This guy's probably CRAWLING with unnatural diseases
This guy's probably CRAWLING with unnatural diseases

Interestingly enough, test groups didn't always experience these feelings of xenophobia or revulsion. Subjects who were more cognizant of the risks of disease were more likely to want to avoid outsiders and less likely to even be friendly within their own social groups. In one experiment, groups who were exposed to a video warning about the dangers of disease and foreign pathogens were much less likely to want to recruit workers from less well known or "unsafe" countries than those who watched a video about workplace accidents. In the real world, this translates into stronger feelings of xenophobia and fewer allowances for those who are "free thinkers" or otherwise non-normative in cultures which have historically higher rates of pathogen activity and greater diversity of pathogens, such as in equatorial regions.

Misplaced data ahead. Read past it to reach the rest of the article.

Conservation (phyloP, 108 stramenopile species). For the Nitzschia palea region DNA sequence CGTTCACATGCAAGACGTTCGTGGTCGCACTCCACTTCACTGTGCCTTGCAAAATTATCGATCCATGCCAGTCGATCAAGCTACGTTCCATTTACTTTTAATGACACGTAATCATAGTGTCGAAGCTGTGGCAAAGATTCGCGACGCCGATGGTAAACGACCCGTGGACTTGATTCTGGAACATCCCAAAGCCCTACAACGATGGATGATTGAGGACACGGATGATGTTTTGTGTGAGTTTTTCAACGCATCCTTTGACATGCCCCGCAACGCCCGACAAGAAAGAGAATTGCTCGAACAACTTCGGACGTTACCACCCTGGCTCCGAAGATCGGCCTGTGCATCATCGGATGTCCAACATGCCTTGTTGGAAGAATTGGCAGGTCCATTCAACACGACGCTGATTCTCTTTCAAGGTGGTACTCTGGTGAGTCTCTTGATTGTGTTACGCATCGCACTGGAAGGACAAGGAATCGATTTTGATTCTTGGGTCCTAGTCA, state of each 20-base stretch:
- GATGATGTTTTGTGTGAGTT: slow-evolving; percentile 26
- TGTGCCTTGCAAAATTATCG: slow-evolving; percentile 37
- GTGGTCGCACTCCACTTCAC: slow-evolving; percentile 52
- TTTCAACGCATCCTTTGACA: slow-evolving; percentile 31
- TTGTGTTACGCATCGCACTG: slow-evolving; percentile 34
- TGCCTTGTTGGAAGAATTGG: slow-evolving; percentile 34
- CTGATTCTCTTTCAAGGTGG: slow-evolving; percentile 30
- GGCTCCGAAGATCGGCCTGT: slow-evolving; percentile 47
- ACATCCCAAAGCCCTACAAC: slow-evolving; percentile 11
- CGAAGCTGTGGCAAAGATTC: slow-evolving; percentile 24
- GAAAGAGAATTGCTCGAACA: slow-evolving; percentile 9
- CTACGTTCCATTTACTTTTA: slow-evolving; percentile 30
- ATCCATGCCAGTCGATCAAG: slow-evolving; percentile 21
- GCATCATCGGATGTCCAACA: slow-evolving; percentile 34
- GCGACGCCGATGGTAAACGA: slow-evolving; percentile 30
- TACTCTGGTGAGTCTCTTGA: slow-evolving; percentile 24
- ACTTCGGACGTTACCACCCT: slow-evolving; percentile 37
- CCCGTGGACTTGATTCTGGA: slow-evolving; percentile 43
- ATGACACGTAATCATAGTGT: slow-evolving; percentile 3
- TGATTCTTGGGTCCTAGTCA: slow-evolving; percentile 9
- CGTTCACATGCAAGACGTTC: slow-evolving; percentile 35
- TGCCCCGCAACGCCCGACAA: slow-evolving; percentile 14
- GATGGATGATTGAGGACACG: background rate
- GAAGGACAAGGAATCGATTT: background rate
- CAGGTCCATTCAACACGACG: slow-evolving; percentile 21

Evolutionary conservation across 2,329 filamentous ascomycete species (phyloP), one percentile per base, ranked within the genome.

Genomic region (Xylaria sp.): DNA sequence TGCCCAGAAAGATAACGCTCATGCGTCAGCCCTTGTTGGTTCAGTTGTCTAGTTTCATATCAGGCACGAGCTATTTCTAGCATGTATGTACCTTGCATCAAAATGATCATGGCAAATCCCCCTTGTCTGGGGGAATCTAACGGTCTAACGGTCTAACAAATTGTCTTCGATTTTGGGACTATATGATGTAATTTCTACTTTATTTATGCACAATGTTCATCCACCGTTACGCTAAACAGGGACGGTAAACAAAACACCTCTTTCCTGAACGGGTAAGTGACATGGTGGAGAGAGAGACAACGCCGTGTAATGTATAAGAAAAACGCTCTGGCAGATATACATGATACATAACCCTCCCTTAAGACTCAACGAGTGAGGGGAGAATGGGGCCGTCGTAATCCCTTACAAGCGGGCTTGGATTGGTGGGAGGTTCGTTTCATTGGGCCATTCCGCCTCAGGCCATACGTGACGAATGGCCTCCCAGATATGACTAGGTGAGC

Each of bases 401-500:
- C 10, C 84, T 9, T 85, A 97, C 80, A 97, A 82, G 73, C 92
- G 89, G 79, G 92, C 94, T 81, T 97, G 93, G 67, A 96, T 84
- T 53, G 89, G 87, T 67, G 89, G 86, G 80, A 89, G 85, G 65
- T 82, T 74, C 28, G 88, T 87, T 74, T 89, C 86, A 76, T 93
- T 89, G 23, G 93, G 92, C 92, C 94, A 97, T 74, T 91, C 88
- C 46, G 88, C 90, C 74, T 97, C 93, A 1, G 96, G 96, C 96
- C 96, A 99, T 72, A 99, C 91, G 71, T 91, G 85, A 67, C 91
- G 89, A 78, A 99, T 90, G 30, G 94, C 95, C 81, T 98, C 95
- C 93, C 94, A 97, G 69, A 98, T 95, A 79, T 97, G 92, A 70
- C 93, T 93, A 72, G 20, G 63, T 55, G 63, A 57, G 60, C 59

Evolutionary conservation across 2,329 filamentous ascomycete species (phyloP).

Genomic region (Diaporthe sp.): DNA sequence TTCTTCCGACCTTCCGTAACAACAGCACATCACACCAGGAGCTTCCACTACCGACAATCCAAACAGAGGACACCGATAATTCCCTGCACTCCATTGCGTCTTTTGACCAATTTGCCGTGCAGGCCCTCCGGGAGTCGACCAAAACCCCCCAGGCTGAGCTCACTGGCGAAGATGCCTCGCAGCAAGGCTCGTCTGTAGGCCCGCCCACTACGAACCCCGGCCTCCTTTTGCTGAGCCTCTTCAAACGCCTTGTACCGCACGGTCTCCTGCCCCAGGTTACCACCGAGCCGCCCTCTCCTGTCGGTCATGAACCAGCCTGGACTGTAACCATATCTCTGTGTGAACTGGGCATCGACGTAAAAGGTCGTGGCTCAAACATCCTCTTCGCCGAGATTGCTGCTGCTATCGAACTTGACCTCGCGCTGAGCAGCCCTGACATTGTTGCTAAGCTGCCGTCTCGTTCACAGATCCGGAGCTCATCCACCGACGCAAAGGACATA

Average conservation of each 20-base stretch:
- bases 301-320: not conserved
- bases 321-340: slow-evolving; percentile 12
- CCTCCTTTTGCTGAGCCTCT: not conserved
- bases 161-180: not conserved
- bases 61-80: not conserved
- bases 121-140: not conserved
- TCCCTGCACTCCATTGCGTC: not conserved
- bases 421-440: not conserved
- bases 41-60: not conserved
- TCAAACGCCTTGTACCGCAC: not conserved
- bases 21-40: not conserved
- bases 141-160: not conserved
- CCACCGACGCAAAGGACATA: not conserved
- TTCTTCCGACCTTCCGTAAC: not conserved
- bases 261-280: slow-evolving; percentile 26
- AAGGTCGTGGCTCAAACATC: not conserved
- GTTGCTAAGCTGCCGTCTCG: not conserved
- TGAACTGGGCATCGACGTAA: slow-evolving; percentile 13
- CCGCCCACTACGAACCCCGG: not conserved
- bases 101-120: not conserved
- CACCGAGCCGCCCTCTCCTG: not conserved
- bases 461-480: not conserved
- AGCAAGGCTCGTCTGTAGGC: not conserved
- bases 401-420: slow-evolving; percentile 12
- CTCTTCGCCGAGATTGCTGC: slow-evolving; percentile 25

So, funnily enough, the guy with the butt tattoo is statistically more likely to revolted by this meeting. To be fair, they ARE British.
So, funnily enough, the guy with the butt tattoo is statistically more likely to revolted by this meeting. To be fair, they ARE British.

This sort of predisposal towards those that the behavoiral system interprets as safe can also be seen in mate selection. Part of Schaller's findings showed predispositions towards less sexually promiscuous and more attractive partners that followed the same sort of increase in areas where pathogenic activity is high. This stems both from the increase in possible vectors of infection when partners are sexually active with multiple persons as well as the perceived genetic purity of those with symmetric faces.